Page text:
A spate of deaths and injuries caused by falls from balconies has prompted the Foreign Office to update its travel advice for holidaymakers to Spain.
As the peak travel season approaches, holidaymakers staying in high-rise hotels have been given a safety warning after a number of serious accidents involving falls from balconies.
The Foreign Office said many of these incidents happened to British nationals who were under the influence of drink or drugs.
It has updated its travel advice page for Spain and urged young people not to take part in the craze of ‘balconing’, which involves jumping off a balcony into a swimming pool.
In 2015 and the first half of 2016, travel association ABTA said that three British nationals had died and six more seriously injured after falling or jumping from balconies while on holiday overseas. However, the organisation believes that this is just a fraction of the total number of incidents.
In one case reported last year, a Welsh holidaymaker had to be put in an induced coma after falling from a balcony on his first night in Magaluf. He suffered severe head injuries and has been told by doctors that it could take up to 10 years for him to recover.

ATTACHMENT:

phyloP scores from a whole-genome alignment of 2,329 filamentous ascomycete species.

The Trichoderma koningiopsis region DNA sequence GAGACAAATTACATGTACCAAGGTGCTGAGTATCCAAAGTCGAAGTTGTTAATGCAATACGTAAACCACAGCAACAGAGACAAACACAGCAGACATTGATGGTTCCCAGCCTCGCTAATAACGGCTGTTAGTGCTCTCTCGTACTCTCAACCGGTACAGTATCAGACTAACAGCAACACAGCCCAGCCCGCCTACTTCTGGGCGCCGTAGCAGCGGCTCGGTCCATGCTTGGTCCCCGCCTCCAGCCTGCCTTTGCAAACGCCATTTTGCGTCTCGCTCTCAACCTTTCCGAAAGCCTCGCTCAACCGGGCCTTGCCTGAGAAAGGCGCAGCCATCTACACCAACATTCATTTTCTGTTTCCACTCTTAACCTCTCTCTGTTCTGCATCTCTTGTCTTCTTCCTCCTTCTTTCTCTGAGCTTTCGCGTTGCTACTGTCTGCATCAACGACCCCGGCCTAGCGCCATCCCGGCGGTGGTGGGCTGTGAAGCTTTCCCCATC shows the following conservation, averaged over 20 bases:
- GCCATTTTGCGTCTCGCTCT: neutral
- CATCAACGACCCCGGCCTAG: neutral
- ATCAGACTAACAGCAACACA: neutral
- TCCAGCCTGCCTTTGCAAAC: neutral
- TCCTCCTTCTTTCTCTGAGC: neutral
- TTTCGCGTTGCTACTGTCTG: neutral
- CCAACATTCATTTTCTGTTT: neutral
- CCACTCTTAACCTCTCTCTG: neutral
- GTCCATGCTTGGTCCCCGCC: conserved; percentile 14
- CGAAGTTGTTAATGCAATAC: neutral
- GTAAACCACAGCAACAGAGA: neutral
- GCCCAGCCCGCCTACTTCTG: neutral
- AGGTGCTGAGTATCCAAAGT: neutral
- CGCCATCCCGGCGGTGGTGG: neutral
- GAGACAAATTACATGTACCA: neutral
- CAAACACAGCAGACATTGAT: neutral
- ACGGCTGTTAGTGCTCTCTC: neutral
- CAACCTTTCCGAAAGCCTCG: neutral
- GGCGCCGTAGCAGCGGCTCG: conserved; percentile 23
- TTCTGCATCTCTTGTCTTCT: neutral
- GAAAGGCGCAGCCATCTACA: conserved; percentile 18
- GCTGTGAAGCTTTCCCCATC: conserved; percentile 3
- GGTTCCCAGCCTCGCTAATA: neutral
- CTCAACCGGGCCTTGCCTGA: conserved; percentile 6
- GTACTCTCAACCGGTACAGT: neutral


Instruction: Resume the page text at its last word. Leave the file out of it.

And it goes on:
ABTA has published posters in hotels popular with young people warning about balconing and other dangers such as climbing from one balcony to another or standing on balcony furniture.
It said that a moment of thoughtlessness can have a devastating impact.
The Foreign Office has also warned holidaymakers that travel insurers may not cover such incidents if the person was under the influence of drink or drugs.
It also says that some local councils in Spain will impose fines on those caught behaving irresponsibly on balconies or practising balconing.
Calvià Council, which covers the Magaluf area, recently introduced fines of up to 1,500 euros (£1,287) for anyone balconing, or goading other people to jump off balconies.